That’s what bothered me about the Volkswagen ID.4 when I tested it. There absolutely was enough room under that hood to house a useful frunk, and I know this to be true because I tested it out by packing a lot of stuff in it and driving around:
It’s not just me who thinks there could have, perhaps even should have been a frunk in the ID.4. People are talking about it on owner forums, and there’s even some basic frunk kits being sold, made in part from recycling bins:
Clearly, some people agree that there could have been some extra cargo room in there. And it’s not just VW; BMW, which did have a frunk in their first EV, the i3, has gone frunkless for their more recent EVs like the i4, something that has baffled our pal Jason Fenske of Engineering Explained:
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He’s right to be frustrated. It’s not like the i4 couldn’t have had a frunk roughly equal in size to the Tesla Model 3’s useful frunk, it’s that BMW just seems to not have bothered. The empty volume is there, as Jason demonstrated on his car, fitting that whole carry-on bag into that open void under the hood. A little bit of hose re-routing and some sort of plastic tub set in there, and boom, the BMW i4 could easily have a front cargo area big enough to be genuinely useful.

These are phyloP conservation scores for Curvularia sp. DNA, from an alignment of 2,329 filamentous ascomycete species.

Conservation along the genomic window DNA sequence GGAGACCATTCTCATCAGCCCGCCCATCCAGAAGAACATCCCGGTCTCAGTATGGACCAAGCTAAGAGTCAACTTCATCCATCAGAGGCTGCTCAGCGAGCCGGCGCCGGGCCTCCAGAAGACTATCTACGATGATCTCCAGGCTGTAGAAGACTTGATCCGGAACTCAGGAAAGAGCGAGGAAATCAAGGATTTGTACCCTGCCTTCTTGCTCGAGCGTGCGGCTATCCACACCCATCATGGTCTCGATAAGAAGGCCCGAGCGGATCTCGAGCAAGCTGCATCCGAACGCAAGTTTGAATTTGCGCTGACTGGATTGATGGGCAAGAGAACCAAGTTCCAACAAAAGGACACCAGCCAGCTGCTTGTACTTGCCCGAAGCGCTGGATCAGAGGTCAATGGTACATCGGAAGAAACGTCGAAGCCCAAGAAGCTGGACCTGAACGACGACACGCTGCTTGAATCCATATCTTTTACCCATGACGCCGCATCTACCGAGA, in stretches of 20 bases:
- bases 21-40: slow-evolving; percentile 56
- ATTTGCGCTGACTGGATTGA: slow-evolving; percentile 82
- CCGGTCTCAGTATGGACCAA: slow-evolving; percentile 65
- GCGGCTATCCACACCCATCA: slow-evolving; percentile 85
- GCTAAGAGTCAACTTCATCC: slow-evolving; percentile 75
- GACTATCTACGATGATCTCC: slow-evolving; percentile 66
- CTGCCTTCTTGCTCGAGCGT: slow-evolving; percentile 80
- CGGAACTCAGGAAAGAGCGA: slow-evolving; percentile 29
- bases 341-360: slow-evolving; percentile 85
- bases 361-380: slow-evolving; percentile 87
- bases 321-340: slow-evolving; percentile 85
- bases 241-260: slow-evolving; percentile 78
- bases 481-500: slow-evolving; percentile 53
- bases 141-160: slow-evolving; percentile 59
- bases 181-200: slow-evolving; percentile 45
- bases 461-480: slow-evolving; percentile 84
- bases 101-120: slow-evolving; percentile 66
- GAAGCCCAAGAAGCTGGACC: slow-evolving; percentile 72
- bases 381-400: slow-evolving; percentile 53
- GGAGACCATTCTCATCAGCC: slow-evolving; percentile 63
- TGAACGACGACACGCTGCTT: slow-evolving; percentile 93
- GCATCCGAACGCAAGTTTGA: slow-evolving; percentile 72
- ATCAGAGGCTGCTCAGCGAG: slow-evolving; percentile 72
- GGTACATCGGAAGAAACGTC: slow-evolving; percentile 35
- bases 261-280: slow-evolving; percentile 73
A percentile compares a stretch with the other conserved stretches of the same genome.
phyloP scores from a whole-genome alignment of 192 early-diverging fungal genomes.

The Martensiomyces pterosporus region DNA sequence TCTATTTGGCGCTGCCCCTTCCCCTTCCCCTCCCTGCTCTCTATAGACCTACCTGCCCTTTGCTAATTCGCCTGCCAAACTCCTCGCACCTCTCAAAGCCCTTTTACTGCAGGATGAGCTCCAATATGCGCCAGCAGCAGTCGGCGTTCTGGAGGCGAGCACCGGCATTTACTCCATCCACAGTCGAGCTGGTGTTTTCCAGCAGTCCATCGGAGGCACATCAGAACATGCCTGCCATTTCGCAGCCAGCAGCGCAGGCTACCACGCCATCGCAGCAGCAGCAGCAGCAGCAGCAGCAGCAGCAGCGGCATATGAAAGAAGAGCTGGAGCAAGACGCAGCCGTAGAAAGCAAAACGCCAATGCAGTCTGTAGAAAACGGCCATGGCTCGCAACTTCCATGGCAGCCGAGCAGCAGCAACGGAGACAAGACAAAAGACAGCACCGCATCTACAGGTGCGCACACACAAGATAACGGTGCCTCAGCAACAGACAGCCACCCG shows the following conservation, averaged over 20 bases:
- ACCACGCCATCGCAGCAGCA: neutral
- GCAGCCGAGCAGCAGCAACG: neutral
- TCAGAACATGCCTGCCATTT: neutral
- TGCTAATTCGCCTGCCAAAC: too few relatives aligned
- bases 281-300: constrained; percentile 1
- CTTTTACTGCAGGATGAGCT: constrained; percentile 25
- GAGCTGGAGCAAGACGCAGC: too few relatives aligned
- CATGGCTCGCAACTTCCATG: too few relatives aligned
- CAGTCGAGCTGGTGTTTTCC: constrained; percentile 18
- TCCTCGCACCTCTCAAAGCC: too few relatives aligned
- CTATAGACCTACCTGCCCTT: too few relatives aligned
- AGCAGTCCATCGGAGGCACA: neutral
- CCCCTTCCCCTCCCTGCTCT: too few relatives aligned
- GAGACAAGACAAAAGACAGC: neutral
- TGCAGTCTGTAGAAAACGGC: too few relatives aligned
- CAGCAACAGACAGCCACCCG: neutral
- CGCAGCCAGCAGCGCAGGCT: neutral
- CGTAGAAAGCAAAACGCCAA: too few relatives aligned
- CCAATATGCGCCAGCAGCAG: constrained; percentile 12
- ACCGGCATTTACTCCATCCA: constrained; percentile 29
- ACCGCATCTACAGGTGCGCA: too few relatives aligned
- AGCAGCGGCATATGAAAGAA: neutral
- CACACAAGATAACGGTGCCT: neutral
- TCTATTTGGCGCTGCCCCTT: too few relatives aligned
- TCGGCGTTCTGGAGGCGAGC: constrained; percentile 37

So why don’t they? And why does it seem to be primarily German cars – BMW, Mercedes-Benz, Volkswagen – that seem so resolute to not give a damn about frunks?
Well, I suppose there is one significant German car exception: Porsche’s Taycan EV does have a frunk, but that makes sense, as Porsche has a long history with frunks. I mean, if you think about it, Germany has likely produced more frunks over automotive history than any other car-making nation, mostly thanks to tens of millions of rear-engined VWs, but there were also Porsches and NSUs and other rear-engined makes, too. They have real funk heritage. Frunkitage. Which just makes the current seeming anti-frunk stance all the stranger.
I get that frunks aren’t free; there are absolutely material and engineering costs associated with installing a frunk. You have to plan out the volume of space, you have to have it lined with some sort of durable material, you need to seal it off enough to keep the contents dry and filth-free, it makes maintenance and repair trickier – there’s more factors than you might think.